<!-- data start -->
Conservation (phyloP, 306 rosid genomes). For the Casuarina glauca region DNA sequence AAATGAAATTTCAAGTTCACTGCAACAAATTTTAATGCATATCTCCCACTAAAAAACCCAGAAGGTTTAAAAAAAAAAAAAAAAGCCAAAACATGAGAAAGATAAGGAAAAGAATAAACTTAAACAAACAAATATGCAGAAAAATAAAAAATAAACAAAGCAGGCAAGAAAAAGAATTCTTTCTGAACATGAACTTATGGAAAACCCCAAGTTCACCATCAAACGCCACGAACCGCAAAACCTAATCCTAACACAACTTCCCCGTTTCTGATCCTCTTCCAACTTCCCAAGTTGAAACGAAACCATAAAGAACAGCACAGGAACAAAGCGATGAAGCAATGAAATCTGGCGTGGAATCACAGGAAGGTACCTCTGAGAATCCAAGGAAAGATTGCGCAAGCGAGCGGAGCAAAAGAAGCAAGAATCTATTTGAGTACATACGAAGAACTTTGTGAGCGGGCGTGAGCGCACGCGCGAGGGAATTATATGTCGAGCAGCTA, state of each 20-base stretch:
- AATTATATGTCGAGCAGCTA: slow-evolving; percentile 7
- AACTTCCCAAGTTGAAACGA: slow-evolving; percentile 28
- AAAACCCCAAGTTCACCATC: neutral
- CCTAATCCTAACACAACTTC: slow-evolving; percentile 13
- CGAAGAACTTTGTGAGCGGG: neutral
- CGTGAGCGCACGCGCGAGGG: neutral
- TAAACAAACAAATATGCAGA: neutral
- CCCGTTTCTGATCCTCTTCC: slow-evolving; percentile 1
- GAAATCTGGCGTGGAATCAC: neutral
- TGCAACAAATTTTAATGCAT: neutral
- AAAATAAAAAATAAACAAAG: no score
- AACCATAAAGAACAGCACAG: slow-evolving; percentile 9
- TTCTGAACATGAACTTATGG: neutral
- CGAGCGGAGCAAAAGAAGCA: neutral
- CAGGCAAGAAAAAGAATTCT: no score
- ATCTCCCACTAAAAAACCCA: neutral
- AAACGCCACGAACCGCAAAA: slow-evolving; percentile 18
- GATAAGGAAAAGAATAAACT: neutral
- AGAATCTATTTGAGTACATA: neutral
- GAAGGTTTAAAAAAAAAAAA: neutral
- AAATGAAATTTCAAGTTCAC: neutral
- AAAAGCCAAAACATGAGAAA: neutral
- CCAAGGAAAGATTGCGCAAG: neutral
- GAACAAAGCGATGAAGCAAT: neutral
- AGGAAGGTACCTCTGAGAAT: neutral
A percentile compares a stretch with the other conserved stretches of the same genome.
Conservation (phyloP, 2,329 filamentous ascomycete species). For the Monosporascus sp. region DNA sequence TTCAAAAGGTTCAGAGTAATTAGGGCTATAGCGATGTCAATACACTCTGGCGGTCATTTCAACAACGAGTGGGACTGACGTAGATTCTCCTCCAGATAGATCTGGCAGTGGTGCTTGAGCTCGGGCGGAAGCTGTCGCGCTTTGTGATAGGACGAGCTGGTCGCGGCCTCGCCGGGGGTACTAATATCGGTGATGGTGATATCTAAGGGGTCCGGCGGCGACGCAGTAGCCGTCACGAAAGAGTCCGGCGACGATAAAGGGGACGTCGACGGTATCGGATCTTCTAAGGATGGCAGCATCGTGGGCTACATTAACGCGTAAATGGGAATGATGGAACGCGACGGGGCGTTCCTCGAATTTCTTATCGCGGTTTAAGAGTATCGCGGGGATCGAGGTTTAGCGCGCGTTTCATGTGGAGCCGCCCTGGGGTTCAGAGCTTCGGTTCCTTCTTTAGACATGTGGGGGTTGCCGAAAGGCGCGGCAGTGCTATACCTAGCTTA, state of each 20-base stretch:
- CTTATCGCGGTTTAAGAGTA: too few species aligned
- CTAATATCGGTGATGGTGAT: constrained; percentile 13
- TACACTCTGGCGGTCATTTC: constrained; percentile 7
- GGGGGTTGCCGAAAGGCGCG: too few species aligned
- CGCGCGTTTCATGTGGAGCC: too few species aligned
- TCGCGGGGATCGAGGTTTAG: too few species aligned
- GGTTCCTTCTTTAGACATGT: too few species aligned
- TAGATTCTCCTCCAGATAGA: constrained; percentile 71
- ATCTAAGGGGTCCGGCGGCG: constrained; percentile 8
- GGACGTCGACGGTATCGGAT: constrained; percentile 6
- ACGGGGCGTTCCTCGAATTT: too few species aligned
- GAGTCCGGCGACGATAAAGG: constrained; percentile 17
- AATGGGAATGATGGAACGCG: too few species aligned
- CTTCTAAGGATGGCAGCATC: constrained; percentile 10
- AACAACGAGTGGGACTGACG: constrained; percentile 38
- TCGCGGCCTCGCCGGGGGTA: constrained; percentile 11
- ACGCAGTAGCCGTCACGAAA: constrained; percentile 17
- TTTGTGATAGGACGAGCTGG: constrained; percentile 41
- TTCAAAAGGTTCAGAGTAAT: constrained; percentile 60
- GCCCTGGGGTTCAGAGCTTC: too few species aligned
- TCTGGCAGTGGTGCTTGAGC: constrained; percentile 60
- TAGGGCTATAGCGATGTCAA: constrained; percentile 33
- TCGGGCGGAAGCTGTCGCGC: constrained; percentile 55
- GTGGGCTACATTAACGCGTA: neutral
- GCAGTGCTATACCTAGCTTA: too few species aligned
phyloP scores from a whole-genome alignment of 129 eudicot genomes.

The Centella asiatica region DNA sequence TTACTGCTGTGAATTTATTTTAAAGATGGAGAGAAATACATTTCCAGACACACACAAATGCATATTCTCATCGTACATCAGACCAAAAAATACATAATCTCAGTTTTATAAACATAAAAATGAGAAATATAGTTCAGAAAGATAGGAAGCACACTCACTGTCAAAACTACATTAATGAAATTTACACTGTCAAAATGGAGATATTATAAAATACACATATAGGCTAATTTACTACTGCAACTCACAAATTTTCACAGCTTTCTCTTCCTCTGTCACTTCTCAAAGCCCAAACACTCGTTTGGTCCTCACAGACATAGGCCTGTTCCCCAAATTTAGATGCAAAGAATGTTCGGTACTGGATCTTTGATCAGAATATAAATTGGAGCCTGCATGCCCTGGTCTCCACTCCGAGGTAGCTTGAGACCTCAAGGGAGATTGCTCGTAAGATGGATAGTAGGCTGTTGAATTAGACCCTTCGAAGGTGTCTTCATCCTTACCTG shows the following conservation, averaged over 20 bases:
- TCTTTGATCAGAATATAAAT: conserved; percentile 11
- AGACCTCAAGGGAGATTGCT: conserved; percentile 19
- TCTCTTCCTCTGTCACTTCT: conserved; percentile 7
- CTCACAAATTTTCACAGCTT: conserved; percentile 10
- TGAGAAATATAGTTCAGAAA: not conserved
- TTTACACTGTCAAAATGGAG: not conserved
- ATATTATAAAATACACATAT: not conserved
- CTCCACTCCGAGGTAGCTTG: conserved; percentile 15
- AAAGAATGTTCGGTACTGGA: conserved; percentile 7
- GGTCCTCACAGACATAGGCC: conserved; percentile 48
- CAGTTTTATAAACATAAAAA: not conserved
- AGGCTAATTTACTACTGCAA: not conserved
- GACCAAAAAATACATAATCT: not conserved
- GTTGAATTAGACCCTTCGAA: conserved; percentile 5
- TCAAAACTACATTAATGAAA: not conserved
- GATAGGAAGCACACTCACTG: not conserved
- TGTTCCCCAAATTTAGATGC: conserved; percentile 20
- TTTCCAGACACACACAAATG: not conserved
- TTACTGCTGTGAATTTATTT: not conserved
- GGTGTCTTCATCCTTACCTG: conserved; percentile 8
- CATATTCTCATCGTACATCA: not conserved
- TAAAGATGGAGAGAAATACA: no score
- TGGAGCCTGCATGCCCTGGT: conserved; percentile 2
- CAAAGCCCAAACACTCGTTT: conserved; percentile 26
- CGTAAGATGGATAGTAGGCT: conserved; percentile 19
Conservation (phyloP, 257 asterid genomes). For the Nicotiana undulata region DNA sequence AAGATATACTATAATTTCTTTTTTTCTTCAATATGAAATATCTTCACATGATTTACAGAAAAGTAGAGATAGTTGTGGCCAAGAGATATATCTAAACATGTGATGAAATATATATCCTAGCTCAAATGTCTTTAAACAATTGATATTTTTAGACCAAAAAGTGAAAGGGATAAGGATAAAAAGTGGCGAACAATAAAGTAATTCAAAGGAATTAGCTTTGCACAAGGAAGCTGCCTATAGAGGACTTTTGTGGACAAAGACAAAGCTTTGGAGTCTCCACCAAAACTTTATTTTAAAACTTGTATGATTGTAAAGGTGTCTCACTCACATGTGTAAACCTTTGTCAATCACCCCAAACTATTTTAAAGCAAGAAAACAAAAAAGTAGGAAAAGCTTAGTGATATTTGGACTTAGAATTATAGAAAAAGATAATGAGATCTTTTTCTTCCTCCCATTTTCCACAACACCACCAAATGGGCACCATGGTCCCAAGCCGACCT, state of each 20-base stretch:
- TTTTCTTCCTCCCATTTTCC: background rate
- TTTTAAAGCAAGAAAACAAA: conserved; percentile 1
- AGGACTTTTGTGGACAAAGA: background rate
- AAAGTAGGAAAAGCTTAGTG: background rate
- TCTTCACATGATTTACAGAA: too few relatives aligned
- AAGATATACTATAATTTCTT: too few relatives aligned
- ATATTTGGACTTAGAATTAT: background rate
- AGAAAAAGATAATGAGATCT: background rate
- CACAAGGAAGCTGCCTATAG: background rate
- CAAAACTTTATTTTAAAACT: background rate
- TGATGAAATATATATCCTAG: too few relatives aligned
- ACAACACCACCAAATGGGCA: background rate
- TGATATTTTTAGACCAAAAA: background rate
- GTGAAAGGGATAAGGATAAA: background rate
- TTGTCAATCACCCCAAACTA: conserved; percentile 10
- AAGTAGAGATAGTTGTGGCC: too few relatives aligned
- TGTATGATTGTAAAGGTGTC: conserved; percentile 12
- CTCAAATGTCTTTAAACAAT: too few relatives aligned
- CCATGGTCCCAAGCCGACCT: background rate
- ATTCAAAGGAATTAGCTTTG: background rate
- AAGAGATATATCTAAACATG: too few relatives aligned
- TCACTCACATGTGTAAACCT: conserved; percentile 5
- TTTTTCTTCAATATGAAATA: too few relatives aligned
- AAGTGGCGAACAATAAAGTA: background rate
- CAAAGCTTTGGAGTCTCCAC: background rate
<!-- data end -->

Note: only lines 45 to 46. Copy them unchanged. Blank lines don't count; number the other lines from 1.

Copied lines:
- ACGCAGTAGCCGTCACGAAA: constrained; percentile 17
- TTTGTGATAGGACGAGCTGG: constrained; percentile 41